|Author||Sex, age*||Signs and symptoms||VHL-related||Site||Preoperative imaging features||Diameter (cm)|
|Vecchi et al. (1935)9||Female, 80||Incidental postmortem||N/A†||N/A||N/A||N/A|
|Diehl et al. (1981)10||Male, 20||Progressive visual loss, headache, bilateral papilledema||Yes||Right temporal horn||CT scan, homogenous||5|
|Murakami et al. (1985)11||Female, 31||Headache, gait disturbance, bilateral papilledema||Positive Family history||Trigone of right lateral ventricle||CT scan, homogenous||N/A|
|Ho et al. (1990)12||Female, 44||Headache||Positive Family history||Trigone of right lateral ventricle||MRI, homogenous||3|
|Lyo et al. (1992)13||Male, 36||Headache, diplopia, right abducens nerve palsy, confusion||No||Left lateral ventricle wall||N/A||N/A|
|Prieto et al. (2005)6||Male, 37||Confusion, cognitive deficit, dysphasia||Yes||Trigone of left lateral ventricle||MRI, homogenous||3|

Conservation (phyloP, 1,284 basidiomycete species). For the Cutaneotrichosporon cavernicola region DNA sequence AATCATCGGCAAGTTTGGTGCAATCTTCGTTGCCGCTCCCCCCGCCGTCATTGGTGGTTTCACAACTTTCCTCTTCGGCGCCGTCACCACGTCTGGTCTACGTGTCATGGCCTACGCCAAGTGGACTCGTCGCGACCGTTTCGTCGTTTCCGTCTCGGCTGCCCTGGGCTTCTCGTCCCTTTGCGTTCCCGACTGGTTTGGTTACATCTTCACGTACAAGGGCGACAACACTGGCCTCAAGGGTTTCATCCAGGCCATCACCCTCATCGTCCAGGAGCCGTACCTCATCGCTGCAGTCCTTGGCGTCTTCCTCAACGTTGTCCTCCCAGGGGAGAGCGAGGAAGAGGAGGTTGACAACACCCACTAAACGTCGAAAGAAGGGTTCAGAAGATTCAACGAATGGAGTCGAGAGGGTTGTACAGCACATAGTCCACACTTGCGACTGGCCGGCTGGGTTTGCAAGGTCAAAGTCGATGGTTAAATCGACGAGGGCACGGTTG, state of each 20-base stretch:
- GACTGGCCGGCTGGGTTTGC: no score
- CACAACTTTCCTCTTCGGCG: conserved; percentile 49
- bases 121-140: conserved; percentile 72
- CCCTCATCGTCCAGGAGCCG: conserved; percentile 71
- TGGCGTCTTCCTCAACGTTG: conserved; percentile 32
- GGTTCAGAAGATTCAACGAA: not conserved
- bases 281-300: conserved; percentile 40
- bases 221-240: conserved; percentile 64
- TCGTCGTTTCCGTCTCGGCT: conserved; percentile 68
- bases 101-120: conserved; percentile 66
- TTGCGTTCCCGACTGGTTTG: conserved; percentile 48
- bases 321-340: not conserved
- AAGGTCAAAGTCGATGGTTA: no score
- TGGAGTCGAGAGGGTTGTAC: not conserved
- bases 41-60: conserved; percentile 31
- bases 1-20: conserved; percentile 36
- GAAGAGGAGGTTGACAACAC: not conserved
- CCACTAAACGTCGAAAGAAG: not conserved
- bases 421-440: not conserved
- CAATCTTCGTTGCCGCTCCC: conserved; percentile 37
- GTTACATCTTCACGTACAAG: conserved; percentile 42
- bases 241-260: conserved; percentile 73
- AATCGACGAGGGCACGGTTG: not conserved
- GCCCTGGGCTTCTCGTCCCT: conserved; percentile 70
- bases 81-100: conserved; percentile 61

|Jaggi et al. (2009)14||Male, 30||Headache||No||Left lateral ventricle||MRI, homogenous||3|
|Takeuchi et al. (2011)15||Male, 33||Headache||Yes||Right lateral ventricle||MRI, solid-cystic homogenous||N/A|
|Al-Najar et al. (2013)16||Male, 70||Headache, vomiting, dizziness, left facial palsy, left hemiparesis, intraventricular hemorrhage||No||Right occipital horn||MRI, heterogeneous||3.3|
|Anderson et al. (2014)17||Male, 24||Vertigo, right arm weakness, transient right facial paresis and slurring of speech, headache||N/A||Midline and greater in left lateral ventricle||MRI, solid-cystic with diffuse enhancement||N/A|
|Present case (2017)||Male, 30||Seizure, blurred vision, headache, bilateral papilledema||No||Midline in both lateral ventricle||MRI, heterogeneous||5.5|